Lately I’ve been working with a friend on a daily-deal aggregator. The Groupon-like sites are popping up everywhere and the market for aggregators is still fairly unfilled. My project, Alladeals, target the Swedish daily deals market and as such it needs to support Swedish characters. In future it might have to support other languages as well so I decided that UTF8 was the way to go. Since most webpages are encoded in UTF-8 these days it has been fairly painless to actually work with UTF-8 in PHP, that is, until yesterday.
PHP does not natively support UTF-8. This is fairly important to keep in mind when dealing with UTF-8 encoded data in PHP. Usually I’m pretty good at remembering that, however yesterday I happened upon a bug which could easily have gone unnoticed for months if not for some good luck.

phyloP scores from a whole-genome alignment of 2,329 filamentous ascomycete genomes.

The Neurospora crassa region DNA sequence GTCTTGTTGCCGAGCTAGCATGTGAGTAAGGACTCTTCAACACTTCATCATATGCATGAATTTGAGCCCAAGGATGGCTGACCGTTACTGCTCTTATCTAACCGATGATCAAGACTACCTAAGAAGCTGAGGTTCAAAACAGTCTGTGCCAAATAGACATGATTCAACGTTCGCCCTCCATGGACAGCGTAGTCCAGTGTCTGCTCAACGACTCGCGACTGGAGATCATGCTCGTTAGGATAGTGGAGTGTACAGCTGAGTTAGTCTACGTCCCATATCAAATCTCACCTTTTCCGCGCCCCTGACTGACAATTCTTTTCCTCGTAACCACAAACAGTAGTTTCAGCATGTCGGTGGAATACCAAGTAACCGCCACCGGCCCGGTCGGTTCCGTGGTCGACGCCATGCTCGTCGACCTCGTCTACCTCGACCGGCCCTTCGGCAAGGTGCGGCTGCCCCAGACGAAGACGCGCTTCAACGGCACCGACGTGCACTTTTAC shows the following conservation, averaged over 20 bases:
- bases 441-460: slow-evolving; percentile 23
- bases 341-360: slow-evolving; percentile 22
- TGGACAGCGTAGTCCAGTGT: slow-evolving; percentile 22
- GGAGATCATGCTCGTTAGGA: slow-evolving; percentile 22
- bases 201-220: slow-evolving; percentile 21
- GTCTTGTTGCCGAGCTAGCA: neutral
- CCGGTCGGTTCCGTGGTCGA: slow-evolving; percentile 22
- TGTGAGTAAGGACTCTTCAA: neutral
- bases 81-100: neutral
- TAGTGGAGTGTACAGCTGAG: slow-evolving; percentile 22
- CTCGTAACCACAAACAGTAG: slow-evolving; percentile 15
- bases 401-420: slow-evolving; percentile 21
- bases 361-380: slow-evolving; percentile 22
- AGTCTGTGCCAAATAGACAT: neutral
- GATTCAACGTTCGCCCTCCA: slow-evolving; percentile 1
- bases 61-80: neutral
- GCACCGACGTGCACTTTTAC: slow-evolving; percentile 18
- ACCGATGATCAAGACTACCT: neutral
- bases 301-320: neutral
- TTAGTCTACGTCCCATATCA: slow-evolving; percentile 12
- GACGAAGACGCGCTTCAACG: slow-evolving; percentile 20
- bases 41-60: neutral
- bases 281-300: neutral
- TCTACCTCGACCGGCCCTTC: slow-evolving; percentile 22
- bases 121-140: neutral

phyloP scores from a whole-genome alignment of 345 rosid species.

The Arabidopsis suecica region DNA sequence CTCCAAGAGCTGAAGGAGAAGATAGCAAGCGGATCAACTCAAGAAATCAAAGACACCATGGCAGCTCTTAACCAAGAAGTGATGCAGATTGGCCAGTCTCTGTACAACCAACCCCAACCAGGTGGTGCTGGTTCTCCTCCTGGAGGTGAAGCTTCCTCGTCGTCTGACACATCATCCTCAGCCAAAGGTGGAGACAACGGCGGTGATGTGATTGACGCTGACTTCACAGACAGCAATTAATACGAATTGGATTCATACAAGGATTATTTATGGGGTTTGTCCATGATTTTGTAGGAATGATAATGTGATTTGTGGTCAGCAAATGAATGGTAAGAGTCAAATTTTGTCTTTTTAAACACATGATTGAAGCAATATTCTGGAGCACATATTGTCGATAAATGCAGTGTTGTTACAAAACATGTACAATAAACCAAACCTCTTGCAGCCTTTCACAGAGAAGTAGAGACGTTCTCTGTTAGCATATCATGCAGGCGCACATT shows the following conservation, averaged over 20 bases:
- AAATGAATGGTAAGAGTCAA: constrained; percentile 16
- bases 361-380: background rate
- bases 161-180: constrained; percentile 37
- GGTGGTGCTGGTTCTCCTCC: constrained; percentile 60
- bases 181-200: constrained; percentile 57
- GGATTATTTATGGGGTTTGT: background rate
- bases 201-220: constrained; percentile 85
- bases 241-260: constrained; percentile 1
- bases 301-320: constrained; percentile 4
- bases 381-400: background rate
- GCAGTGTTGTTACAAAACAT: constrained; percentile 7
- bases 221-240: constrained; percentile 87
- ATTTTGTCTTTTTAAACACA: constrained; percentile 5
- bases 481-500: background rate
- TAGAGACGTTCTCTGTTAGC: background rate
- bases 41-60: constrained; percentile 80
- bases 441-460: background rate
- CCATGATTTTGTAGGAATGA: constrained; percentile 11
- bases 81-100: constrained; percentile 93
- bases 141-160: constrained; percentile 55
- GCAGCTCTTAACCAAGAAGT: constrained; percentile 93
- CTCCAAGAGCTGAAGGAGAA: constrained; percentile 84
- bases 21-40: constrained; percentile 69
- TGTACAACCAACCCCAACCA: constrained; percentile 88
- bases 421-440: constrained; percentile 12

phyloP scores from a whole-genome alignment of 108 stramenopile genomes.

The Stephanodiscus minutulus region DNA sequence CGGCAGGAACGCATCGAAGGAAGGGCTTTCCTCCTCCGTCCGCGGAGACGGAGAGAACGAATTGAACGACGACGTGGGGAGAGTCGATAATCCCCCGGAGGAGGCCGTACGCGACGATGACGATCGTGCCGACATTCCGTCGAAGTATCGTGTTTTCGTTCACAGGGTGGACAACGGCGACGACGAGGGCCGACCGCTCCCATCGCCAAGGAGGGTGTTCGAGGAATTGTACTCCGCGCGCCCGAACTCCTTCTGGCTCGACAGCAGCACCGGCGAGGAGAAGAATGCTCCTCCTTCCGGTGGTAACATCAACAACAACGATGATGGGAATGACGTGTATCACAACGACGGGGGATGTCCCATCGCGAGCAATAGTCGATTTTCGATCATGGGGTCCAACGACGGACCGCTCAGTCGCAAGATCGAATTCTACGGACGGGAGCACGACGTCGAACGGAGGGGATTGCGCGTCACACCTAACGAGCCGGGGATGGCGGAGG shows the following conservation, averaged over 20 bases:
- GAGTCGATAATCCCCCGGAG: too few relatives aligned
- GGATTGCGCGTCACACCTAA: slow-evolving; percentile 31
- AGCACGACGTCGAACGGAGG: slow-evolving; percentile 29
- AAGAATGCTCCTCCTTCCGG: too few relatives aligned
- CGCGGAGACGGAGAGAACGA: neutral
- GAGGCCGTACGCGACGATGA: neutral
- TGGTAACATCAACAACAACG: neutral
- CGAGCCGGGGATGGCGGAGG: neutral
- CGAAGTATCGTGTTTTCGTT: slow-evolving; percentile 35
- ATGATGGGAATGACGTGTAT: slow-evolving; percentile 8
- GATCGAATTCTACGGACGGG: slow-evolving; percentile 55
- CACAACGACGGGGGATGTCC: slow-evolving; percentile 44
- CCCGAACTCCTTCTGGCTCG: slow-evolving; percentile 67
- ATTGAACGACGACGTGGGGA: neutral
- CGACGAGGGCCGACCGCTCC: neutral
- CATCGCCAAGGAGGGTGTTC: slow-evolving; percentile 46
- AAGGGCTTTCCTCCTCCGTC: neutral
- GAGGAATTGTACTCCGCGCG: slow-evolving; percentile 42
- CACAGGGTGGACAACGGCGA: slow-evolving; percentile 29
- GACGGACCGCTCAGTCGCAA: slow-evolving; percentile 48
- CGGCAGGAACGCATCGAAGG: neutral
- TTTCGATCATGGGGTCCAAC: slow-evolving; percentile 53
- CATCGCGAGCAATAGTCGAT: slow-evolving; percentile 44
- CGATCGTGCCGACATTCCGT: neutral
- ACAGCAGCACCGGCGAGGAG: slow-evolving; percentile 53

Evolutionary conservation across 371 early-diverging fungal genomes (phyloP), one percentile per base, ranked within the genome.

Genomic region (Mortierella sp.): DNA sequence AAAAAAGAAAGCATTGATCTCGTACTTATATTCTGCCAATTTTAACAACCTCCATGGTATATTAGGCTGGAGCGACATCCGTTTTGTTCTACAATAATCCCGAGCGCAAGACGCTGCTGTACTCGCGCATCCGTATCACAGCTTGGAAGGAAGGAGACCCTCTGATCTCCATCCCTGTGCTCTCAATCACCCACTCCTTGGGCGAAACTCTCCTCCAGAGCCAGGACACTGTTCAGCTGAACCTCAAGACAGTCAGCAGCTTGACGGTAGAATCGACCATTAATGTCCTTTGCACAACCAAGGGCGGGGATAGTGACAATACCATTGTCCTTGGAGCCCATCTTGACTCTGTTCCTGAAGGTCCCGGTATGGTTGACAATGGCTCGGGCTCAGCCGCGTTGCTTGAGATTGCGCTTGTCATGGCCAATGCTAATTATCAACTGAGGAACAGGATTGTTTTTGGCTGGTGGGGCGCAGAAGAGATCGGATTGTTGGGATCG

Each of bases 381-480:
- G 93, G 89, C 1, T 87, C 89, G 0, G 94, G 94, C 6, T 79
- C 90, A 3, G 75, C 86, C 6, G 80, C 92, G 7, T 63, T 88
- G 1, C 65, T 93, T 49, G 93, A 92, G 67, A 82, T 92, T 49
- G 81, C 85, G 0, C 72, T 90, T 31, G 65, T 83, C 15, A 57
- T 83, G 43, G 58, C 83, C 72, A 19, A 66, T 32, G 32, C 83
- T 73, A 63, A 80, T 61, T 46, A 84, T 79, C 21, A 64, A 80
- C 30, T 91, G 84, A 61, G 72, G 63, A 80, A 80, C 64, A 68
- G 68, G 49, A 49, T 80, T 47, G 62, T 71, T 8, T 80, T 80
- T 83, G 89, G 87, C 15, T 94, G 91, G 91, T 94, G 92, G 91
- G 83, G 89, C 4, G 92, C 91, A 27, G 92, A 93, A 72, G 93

The bug manifested itself in the deal titles, the design is not well suited for really long titles so it was decided that it would be best to make sure that the titles did not exceed a length of 140 characters. To cut the the title the following code was used:
$title = substr($deal['title'], 0, 140);
Catch the error? Remember that PHP does not natively support UTF-8? This means that functions like substr doesn’t count characters like the PHP manual says:
“the string returned will contain at most length characters beginning from start."
Rather, it actually counts bytes. This works fine for single byte character encodings, but UTF-8 is multi-byte, meaning that some characters can be more than 1 byte in length. This means that if the 140th byte of a string happens to be a multi-byte character you effectively cut it off in the middle of a character, resulting in one of those lovely question marks on a black background characters.
Luckily PHP has the multi-byte extension which implements a lot of the standard functions in a multi-byte safe way. This means that fixing our bug is as easy as converting our code to the following:
$title = mb_substr($deal['title'], 0, 140, 'UTF-8');
To be honest this is a stupid bug, one really should keep the mb_ functions in mind, but it happens and I was lucky it showed up early before it could affect too many visitors.